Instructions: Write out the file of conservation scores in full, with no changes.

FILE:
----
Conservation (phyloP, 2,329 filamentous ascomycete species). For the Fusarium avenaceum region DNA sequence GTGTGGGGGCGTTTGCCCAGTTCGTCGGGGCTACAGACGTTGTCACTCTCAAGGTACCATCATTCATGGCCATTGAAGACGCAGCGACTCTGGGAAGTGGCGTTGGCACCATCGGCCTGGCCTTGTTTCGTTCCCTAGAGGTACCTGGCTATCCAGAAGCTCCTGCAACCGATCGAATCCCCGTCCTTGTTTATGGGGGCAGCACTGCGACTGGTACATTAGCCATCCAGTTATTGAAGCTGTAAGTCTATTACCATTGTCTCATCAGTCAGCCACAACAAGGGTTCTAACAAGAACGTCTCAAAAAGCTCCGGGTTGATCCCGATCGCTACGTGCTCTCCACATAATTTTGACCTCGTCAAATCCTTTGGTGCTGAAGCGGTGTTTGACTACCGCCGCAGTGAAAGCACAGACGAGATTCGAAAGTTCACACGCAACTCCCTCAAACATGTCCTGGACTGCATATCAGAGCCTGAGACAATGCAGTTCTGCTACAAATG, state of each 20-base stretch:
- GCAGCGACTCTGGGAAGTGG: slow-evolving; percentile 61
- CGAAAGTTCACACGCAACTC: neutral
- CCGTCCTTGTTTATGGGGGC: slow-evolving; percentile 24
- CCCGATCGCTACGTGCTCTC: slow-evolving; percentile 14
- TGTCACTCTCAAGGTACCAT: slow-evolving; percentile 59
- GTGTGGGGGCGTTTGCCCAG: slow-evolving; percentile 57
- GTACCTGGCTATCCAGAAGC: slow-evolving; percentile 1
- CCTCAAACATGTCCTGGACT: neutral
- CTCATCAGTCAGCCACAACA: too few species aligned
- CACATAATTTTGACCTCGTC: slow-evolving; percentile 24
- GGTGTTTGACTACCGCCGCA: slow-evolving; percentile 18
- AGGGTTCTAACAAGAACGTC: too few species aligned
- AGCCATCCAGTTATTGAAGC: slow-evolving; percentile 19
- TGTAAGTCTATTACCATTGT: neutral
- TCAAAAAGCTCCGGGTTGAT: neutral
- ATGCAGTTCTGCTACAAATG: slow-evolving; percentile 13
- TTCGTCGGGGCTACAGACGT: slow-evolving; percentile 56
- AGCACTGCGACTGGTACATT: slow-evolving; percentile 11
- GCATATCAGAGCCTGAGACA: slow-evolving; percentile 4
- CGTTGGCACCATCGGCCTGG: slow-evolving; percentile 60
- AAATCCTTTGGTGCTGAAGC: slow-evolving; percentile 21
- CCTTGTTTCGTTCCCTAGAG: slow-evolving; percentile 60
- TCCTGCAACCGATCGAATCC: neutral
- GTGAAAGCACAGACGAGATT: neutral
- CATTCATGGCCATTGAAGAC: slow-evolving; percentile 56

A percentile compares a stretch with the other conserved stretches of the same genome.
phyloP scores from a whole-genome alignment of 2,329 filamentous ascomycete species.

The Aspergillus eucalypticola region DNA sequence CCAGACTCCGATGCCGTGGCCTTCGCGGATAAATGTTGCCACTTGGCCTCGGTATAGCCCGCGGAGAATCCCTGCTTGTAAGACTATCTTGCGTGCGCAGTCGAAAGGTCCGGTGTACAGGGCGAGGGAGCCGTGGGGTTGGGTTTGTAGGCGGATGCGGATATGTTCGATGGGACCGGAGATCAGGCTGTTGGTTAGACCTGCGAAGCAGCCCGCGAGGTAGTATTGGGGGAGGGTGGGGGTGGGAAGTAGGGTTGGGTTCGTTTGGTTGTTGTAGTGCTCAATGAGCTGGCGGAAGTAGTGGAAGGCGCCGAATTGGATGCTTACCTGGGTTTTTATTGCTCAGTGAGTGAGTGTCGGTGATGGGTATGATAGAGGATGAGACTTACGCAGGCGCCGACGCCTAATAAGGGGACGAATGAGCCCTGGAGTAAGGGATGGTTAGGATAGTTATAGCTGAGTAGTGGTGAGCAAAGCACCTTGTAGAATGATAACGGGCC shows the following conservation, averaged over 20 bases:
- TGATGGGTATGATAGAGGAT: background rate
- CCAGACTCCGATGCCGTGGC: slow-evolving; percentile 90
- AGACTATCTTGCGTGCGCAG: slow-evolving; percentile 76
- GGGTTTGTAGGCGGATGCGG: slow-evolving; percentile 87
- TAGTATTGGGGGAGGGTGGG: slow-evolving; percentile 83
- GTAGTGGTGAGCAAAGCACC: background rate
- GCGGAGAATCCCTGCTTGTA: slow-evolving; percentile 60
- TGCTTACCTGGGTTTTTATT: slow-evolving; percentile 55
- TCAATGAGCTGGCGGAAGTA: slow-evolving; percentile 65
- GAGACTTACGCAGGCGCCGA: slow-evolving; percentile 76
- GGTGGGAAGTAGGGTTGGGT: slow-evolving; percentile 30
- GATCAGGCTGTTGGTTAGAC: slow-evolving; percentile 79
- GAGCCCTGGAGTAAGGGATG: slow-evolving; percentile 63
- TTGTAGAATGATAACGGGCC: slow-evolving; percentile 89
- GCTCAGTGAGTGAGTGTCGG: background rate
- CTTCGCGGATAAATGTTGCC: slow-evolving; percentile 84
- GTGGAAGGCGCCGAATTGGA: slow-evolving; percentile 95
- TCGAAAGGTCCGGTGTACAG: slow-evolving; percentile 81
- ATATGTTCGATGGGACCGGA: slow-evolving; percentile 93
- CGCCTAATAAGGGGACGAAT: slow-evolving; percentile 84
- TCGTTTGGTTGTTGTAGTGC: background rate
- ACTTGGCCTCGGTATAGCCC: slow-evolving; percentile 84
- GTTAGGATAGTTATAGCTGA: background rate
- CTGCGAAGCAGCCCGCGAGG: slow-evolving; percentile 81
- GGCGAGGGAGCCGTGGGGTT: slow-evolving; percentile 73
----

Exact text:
Conservation (phyloP, 2,329 filamentous ascomycete species). For the Fusarium avenaceum region DNA sequence GTGTGGGGGCGTTTGCCCAGTTCGTCGGGGCTACAGACGTTGTCACTCTCAAGGTACCATCATTCATGGCCATTGAAGACGCAGCGACTCTGGGAAGTGGCGTTGGCACCATCGGCCTGGCCTTGTTTCGTTCCCTAGAGGTACCTGGCTATCCAGAAGCTCCTGCAACCGATCGAATCCCCGTCCTTGTTTATGGGGGCAGCACTGCGACTGGTACATTAGCCATCCAGTTATTGAAGCTGTAAGTCTATTACCATTGTCTCATCAGTCAGCCACAACAAGGGTTCTAACAAGAACGTCTCAAAAAGCTCCGGGTTGATCCCGATCGCTACGTGCTCTCCACATAATTTTGACCTCGTCAAATCCTTTGGTGCTGAAGCGGTGTTTGACTACCGCCGCAGTGAAAGCACAGACGAGATTCGAAAGTTCACACGCAACTCCCTCAAACATGTCCTGGACTGCATATCAGAGCCTGAGACAATGCAGTTCTGCTACAAATG, state of each 20-base stretch:
- GCAGCGACTCTGGGAAGTGG: slow-evolving; percentile 61
- CGAAAGTTCACACGCAACTC: neutral
- CCGTCCTTGTTTATGGGGGC: slow-evolving; percentile 24
- CCCGATCGCTACGTGCTCTC: slow-evolving; percentile 14
- TGTCACTCTCAAGGTACCAT: slow-evolving; percentile 59
- GTGTGGGGGCGTTTGCCCAG: slow-evolving; percentile 57
- GTACCTGGCTATCCAGAAGC: slow-evolving; percentile 1
- CCTCAAACATGTCCTGGACT: neutral
- CTCATCAGTCAGCCACAACA: too few species aligned
- CACATAATTTTGACCTCGTC: slow-evolving; percentile 24
- GGTGTTTGACTACCGCCGCA: slow-evolving; percentile 18
- AGGGTTCTAACAAGAACGTC: too few species aligned
- AGCCATCCAGTTATTGAAGC: slow-evolving; percentile 19
- TGTAAGTCTATTACCATTGT: neutral
- TCAAAAAGCTCCGGGTTGAT: neutral
- ATGCAGTTCTGCTACAAATG: slow-evolving; percentile 13
- TTCGTCGGGGCTACAGACGT: slow-evolving; percentile 56
- AGCACTGCGACTGGTACATT: slow-evolving; percentile 11
- GCATATCAGAGCCTGAGACA: slow-evolving; percentile 4
- CGTTGGCACCATCGGCCTGG: slow-evolving; percentile 60
- AAATCCTTTGGTGCTGAAGC: slow-evolving; percentile 21
- CCTTGTTTCGTTCCCTAGAG: slow-evolving; percentile 60
- TCCTGCAACCGATCGAATCC: neutral
- GTGAAAGCACAGACGAGATT: neutral
- CATTCATGGCCATTGAAGAC: slow-evolving; percentile 56

A percentile compares a stretch with the other conserved stretches of the same genome.
phyloP scores from a whole-genome alignment of 2,329 filamentous ascomycete species.

The Aspergillus eucalypticola region DNA sequence CCAGACTCCGATGCCGTGGCCTTCGCGGATAAATGTTGCCACTTGGCCTCGGTATAGCCCGCGGAGAATCCCTGCTTGTAAGACTATCTTGCGTGCGCAGTCGAAAGGTCCGGTGTACAGGGCGAGGGAGCCGTGGGGTTGGGTTTGTAGGCGGATGCGGATATGTTCGATGGGACCGGAGATCAGGCTGTTGGTTAGACCTGCGAAGCAGCCCGCGAGGTAGTATTGGGGGAGGGTGGGGGTGGGAAGTAGGGTTGGGTTCGTTTGGTTGTTGTAGTGCTCAATGAGCTGGCGGAAGTAGTGGAAGGCGCCGAATTGGATGCTTACCTGGGTTTTTATTGCTCAGTGAGTGAGTGTCGGTGATGGGTATGATAGAGGATGAGACTTACGCAGGCGCCGACGCCTAATAAGGGGACGAATGAGCCCTGGAGTAAGGGATGGTTAGGATAGTTATAGCTGAGTAGTGGTGAGCAAAGCACCTTGTAGAATGATAACGGGCC shows the following conservation, averaged over 20 bases:
- TGATGGGTATGATAGAGGAT: background rate
- CCAGACTCCGATGCCGTGGC: slow-evolving; percentile 90
- AGACTATCTTGCGTGCGCAG: slow-evolving; percentile 76
- GGGTTTGTAGGCGGATGCGG: slow-evolving; percentile 87
- TAGTATTGGGGGAGGGTGGG: slow-evolving; percentile 83
- GTAGTGGTGAGCAAAGCACC: background rate
- GCGGAGAATCCCTGCTTGTA: slow-evolving; percentile 60
- TGCTTACCTGGGTTTTTATT: slow-evolving; percentile 55
- TCAATGAGCTGGCGGAAGTA: slow-evolving; percentile 65
- GAGACTTACGCAGGCGCCGA: slow-evolving; percentile 76
- GGTGGGAAGTAGGGTTGGGT: slow-evolving; percentile 30
- GATCAGGCTGTTGGTTAGAC: slow-evolving; percentile 79
- GAGCCCTGGAGTAAGGGATG: slow-evolving; percentile 63
- TTGTAGAATGATAACGGGCC: slow-evolving; percentile 89
- GCTCAGTGAGTGAGTGTCGG: background rate
- CTTCGCGGATAAATGTTGCC: slow-evolving; percentile 84
- GTGGAAGGCGCCGAATTGGA: slow-evolving; percentile 95
- TCGAAAGGTCCGGTGTACAG: slow-evolving; percentile 81
- ATATGTTCGATGGGACCGGA: slow-evolving; percentile 93
- CGCCTAATAAGGGGACGAAT: slow-evolving; percentile 84
- TCGTTTGGTTGTTGTAGTGC: background rate
- ACTTGGCCTCGGTATAGCCC: slow-evolving; percentile 84
- GTTAGGATAGTTATAGCTGA: background rate
- CTGCGAAGCAGCCCGCGAGG: slow-evolving; percentile 81
- GGCGAGGGAGCCGTGGGGTT: slow-evolving; percentile 73